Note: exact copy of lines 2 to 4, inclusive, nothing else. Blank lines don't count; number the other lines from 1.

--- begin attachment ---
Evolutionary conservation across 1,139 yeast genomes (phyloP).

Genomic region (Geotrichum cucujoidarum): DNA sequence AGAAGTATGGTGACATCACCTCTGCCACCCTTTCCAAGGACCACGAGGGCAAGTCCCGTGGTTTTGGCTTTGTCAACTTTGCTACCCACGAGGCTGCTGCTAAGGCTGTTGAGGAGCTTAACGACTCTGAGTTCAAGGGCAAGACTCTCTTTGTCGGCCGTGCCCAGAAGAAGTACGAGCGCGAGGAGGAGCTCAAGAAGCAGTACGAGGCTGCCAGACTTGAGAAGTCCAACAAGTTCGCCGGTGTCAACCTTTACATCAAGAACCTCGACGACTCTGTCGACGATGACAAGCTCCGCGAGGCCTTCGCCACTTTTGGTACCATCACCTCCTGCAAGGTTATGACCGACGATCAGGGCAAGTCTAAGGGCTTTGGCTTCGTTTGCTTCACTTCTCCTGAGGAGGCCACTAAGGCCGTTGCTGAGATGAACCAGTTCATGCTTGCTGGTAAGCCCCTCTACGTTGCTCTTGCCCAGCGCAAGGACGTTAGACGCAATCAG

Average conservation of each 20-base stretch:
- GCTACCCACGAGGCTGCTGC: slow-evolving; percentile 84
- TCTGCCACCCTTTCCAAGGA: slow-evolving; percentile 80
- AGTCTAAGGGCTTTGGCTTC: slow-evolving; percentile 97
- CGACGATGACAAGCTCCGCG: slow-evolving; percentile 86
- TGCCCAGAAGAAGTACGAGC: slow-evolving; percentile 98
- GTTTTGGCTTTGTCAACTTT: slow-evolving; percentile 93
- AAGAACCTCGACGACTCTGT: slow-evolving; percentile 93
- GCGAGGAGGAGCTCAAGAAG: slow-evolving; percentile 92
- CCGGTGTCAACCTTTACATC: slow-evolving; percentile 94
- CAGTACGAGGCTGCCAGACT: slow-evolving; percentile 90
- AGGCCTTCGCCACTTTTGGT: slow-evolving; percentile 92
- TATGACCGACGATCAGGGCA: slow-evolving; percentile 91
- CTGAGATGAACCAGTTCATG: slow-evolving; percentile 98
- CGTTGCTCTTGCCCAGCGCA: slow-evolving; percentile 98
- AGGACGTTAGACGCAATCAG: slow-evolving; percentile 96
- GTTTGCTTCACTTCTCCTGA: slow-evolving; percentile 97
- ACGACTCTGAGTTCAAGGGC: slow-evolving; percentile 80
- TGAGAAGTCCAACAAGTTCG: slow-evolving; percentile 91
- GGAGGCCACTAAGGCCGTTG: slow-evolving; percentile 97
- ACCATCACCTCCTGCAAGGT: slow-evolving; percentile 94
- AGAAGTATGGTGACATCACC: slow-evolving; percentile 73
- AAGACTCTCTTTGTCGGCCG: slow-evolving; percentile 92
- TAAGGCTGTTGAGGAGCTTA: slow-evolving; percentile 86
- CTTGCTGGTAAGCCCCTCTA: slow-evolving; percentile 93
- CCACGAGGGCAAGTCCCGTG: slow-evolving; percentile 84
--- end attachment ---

Genomic region (Geotrichum cucujoidarum): DNA sequence AGAAGTATGGTGACATCACCTCTGCCACCCTTTCCAAGGACCACGAGGGCAAGTCCCGTGGTTTTGGCTTTGTCAACTTTGCTACCCACGAGGCTGCTGCTAAGGCTGTTGAGGAGCTTAACGACTCTGAGTTCAAGGGCAAGACTCTCTTTGTCGGCCGTGCCCAGAAGAAGTACGAGCGCGAGGAGGAGCTCAAGAAGCAGTACGAGGCTGCCAGACTTGAGAAGTCCAACAAGTTCGCCGGTGTCAACCTTTACATCAAGAACCTCGACGACTCTGTCGACGATGACAAGCTCCGCGAGGCCTTCGCCACTTTTGGTACCATCACCTCCTGCAAGGTTATGACCGACGATCAGGGCAAGTCTAAGGGCTTTGGCTTCGTTTGCTTCACTTCTCCTGAGGAGGCCACTAAGGCCGTTGCTGAGATGAACCAGTTCATGCTTGCTGGTAAGCCCCTCTACGTTGCTCTTGCCCAGCGCAAGGACGTTAGACGCAATCAG

Average conservation of each 20-base stretch:
- GCTACCCACGAGGCTGCTGC: slow-evolving; percentile 84